- Some loan documents state that an ‘Alternative Base Rate’ will be used if LIBOR isn’t available:
- Sometimes the ‘Prime Rate’
- As of September 19, 2019, Prime was 5% p.a.
- This is the rate at which good consumers can borrow money, which is much higher than LIBOR (1.96% on this date)!
- Or it is based on a ‘reasonable alternative available from banks’
- Wasn’t LIBOR considered a reasonable alternative?…
- Sometimes the ‘Prime Rate’
- Even if loan documents include a provision for the replacement of LIBOR, they don’t often specify a replacement benchmark spread, instead leaving this up to negotiation
- SOFR is more volatile, so the actual day of a rate reset may result in a vastly different interest rate!
- Project finance loan documents commonly use a 3- or 6-month LIBOR. This doesn’t exist in SOFR, so it is unclear what corresponding spread should be added over SOFR.
There are likely many variations globally, however the point is that many project finance loan documents won’t have specified the details required for a replacement of LIBOR.
Timing is everything – will the banks profit from this at the Borrower’s expense?
LIBOR is one of the most important numbers in the finance world. Even though there is little focus in the news on LIBOR’s end, this is a major change, particularly from a borrower’s perspective.
If you will pay more interest or not depends on your loan agreements. Each project finance loan is unique. However, there are a few things to be considered:
(1) Given the long tenor of project finance loans, many loans will be affected by this change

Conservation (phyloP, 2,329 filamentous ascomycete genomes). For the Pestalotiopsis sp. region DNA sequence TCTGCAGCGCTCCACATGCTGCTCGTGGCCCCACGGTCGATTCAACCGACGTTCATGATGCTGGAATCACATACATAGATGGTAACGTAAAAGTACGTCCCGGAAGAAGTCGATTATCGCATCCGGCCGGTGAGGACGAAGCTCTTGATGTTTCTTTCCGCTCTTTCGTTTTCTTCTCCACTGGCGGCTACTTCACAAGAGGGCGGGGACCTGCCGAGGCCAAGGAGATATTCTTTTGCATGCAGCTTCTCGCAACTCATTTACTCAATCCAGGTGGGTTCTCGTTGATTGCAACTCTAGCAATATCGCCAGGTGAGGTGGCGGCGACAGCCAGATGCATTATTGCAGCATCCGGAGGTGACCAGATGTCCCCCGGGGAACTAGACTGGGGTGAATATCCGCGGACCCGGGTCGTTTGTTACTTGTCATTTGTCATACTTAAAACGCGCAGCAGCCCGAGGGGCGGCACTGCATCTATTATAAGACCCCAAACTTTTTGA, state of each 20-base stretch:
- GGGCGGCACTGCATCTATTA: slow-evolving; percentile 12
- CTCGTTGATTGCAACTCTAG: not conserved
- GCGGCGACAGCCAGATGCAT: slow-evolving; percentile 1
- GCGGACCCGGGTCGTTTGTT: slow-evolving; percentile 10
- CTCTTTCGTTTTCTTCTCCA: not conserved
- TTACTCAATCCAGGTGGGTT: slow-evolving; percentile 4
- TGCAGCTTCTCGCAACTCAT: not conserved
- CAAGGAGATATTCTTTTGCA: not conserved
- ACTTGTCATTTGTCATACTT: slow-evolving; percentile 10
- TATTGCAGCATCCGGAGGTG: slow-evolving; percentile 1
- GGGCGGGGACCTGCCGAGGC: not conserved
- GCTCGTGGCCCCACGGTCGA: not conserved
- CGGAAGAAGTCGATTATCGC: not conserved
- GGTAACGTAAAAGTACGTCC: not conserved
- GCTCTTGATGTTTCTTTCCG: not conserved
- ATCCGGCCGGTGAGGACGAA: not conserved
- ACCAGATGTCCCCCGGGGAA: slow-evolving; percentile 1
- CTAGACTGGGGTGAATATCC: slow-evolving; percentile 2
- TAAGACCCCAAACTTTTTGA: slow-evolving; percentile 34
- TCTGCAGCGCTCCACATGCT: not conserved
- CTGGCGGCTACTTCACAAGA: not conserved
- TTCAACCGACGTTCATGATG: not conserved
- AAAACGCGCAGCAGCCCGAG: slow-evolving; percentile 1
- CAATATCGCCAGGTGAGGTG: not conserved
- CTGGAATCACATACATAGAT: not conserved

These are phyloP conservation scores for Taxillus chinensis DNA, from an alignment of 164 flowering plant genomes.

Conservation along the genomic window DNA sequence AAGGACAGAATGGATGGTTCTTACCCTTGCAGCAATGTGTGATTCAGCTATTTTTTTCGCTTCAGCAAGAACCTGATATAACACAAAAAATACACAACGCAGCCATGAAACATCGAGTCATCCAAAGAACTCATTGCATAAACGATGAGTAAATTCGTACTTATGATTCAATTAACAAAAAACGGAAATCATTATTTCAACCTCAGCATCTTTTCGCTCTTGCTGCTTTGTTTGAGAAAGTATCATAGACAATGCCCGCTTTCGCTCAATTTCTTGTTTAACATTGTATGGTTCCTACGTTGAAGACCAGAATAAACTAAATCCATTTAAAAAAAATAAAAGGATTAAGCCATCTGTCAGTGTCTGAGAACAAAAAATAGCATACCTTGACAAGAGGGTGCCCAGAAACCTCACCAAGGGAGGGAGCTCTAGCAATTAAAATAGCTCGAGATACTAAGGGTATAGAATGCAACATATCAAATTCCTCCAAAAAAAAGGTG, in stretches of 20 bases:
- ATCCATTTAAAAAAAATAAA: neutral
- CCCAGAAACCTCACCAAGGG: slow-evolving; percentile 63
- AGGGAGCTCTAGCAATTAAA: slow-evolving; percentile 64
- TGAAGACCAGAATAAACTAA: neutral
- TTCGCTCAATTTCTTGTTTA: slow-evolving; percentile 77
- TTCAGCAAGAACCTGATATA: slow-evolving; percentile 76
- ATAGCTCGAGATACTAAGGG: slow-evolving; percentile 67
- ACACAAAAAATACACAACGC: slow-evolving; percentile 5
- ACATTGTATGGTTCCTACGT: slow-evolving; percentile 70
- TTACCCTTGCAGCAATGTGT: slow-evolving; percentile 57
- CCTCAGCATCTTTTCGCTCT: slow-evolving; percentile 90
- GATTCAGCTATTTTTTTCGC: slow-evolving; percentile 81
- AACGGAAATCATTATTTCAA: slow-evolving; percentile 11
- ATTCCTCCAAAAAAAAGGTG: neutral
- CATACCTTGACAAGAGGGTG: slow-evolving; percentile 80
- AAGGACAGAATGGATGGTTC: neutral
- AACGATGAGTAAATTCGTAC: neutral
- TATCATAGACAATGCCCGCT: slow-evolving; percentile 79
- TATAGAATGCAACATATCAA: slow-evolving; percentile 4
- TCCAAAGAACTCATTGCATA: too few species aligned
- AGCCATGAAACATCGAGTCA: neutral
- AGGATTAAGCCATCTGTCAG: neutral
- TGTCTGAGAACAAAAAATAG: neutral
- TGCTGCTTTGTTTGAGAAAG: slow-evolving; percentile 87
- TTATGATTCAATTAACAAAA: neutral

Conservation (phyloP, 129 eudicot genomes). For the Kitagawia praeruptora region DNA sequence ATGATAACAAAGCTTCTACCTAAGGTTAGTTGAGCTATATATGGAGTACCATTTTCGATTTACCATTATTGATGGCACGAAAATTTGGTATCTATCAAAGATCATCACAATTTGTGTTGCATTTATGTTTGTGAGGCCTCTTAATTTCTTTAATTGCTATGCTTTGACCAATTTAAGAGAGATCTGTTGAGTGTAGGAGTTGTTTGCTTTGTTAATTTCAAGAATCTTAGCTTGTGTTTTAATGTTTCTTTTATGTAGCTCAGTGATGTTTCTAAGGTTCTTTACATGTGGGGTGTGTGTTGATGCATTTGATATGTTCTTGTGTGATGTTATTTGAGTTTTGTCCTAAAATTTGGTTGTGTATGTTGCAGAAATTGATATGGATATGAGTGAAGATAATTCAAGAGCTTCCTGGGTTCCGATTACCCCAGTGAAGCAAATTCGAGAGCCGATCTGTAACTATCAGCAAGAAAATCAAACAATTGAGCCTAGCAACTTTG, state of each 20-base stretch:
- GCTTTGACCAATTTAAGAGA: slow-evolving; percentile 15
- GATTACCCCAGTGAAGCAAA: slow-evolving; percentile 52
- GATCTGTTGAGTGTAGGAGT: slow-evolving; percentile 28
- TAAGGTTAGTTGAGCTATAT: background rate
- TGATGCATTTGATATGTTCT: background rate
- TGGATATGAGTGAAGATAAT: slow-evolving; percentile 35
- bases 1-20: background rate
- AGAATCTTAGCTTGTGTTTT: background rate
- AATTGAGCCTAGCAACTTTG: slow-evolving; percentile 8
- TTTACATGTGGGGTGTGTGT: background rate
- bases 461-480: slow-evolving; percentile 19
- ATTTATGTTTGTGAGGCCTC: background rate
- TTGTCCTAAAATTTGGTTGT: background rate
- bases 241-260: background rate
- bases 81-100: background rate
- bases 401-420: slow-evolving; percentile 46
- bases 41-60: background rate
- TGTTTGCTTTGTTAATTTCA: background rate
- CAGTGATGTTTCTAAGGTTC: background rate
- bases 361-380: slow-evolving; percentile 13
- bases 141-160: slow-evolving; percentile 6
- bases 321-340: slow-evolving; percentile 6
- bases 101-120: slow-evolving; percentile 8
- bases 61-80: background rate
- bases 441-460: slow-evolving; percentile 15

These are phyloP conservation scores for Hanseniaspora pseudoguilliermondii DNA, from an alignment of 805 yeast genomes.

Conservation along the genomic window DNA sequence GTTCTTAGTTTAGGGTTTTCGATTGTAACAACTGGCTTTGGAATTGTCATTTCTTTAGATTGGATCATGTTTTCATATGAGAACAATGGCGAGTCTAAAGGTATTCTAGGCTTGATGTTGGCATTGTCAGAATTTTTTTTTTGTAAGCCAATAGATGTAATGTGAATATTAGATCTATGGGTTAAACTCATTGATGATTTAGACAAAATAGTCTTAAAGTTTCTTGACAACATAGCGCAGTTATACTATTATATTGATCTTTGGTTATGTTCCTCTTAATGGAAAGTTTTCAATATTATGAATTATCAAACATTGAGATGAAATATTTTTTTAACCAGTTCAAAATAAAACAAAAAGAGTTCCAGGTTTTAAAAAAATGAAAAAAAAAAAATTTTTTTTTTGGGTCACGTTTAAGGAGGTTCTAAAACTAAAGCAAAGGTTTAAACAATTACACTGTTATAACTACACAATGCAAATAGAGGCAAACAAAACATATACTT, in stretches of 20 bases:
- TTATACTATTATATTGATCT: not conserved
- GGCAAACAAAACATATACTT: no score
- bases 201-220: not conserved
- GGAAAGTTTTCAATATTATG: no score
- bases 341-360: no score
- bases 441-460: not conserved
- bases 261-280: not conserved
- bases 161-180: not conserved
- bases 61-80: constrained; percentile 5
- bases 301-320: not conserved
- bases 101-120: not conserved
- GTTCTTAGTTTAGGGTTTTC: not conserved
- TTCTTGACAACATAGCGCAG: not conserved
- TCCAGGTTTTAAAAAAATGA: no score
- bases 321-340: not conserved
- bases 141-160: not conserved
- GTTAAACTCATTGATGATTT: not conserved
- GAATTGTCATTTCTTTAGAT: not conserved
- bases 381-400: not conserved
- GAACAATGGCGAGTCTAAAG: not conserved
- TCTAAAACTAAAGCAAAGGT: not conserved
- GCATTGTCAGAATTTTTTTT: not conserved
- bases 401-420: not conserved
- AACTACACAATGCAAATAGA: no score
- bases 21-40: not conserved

(2) If SOFR is lower than LIBOR, banks may not be in a rush to refinance at a lower benchmark interest rate than they currently have
(3) Someone will do the first few deals, and may ‘make the market’ for loan renegotiations
(4) Perhaps the US Fed will standardize market wording as part of regulation
(5) Leaving negotiations until last minute will only give the lenders more power
- Especially if the loan converts to Prime by default…banks wouldn’t complain
Start planning now. Even if you have fixed rate loans, you may not be immune due to an interest rate swap position or due to an upcoming refinance.
Evaluate your possible exposure and begin discussions with your bankers. Contact us if you would like to know more.
Michael Woods is a jack-of-all-trades renewable energy specialist with Pivotal180, providing financial modeling insights to those new to the industry. He is also a Master of Public Administration in Energy Policy and Finance candidate at Columbia University, and works with GDS Associates, Inc., an energy engineering consulting firm.